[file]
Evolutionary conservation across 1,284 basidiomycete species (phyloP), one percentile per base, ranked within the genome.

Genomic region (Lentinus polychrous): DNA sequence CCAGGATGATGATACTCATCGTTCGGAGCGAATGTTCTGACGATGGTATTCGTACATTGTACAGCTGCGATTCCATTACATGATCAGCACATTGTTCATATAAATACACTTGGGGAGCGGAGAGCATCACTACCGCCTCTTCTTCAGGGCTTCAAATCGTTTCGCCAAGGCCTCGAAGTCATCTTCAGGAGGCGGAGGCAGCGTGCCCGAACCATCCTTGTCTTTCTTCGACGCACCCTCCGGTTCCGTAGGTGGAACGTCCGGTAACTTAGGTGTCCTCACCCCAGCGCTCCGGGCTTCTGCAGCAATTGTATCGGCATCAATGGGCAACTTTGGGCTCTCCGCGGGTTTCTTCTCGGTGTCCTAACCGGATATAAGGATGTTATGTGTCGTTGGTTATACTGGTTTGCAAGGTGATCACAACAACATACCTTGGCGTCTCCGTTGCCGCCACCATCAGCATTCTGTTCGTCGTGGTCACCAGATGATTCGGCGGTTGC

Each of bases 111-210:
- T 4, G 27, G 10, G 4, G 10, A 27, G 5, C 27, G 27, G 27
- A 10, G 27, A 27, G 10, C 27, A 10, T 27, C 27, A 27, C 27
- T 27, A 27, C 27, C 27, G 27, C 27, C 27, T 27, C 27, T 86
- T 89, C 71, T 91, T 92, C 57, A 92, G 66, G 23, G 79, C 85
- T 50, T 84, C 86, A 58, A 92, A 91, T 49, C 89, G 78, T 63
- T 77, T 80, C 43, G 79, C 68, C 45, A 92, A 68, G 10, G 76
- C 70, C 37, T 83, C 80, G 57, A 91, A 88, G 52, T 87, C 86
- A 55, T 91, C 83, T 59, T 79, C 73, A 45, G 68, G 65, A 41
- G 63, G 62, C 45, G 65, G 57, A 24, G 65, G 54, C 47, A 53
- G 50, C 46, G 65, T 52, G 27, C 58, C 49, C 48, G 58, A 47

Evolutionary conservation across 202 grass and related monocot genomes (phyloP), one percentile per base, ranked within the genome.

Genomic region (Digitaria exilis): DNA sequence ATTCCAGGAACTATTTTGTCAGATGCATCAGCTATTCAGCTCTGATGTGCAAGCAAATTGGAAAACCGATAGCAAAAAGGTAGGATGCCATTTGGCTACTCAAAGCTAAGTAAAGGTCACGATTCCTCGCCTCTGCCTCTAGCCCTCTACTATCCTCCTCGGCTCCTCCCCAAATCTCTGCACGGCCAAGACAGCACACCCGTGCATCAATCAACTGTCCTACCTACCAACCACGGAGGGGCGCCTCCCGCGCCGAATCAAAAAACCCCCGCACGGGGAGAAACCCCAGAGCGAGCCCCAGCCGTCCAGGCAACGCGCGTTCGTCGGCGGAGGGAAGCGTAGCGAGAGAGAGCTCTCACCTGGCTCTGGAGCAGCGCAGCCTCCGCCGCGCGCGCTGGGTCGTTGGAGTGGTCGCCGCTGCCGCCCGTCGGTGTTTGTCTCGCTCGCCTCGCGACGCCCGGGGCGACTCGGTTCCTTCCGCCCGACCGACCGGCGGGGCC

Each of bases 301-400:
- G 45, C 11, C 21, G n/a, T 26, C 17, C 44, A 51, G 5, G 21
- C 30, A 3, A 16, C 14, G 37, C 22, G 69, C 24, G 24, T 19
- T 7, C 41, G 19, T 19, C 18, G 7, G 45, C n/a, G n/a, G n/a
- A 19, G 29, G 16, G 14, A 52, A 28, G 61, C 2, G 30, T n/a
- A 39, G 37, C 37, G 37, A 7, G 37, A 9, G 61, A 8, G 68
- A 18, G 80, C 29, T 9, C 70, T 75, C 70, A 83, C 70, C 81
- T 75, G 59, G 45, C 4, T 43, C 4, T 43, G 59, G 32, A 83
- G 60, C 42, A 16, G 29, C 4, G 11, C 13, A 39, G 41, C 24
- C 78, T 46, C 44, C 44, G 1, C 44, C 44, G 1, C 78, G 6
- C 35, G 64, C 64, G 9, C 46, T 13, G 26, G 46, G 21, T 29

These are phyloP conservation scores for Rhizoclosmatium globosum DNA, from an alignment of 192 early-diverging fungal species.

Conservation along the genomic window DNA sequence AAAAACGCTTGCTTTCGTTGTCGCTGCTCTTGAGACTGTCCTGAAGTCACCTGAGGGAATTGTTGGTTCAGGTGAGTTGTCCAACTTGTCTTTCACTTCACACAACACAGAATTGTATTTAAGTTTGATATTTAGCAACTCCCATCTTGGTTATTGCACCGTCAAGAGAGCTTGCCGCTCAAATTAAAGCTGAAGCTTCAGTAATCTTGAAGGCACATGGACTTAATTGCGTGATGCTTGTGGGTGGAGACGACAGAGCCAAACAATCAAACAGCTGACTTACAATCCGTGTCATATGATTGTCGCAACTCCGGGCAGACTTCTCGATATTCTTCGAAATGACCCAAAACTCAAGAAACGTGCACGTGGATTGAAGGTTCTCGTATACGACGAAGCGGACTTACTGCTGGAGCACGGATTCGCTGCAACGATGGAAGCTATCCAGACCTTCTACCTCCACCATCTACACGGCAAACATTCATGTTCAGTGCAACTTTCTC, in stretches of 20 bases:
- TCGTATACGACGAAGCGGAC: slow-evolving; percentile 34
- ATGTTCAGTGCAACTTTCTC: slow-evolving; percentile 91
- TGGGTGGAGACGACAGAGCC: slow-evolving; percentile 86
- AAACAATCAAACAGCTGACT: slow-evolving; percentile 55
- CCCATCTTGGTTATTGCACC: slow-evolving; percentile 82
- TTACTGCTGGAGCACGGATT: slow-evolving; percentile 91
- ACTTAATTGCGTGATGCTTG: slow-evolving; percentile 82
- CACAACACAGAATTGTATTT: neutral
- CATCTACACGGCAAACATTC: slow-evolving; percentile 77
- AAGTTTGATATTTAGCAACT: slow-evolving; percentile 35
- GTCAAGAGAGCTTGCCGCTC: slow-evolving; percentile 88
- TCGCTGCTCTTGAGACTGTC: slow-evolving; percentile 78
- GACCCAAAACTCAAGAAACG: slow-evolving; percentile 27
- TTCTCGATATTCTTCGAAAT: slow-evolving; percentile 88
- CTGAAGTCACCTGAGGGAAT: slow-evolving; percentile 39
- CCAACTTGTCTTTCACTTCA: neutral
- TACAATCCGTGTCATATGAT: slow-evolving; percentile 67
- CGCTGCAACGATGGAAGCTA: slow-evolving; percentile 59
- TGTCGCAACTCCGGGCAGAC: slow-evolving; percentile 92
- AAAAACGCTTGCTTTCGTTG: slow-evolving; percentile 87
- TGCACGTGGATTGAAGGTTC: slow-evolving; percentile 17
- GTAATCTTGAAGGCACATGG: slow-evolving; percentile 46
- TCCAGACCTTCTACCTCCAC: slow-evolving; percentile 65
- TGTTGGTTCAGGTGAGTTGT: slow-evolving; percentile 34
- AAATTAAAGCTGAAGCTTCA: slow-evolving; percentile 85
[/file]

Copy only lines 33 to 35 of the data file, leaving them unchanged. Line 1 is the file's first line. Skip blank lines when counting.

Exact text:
- CCCATCTTGGTTATTGCACC: slow-evolving; percentile 82
- TTACTGCTGGAGCACGGATT: slow-evolving; percentile 91
- ACTTAATTGCGTGATGCTTG: slow-evolving; percentile 82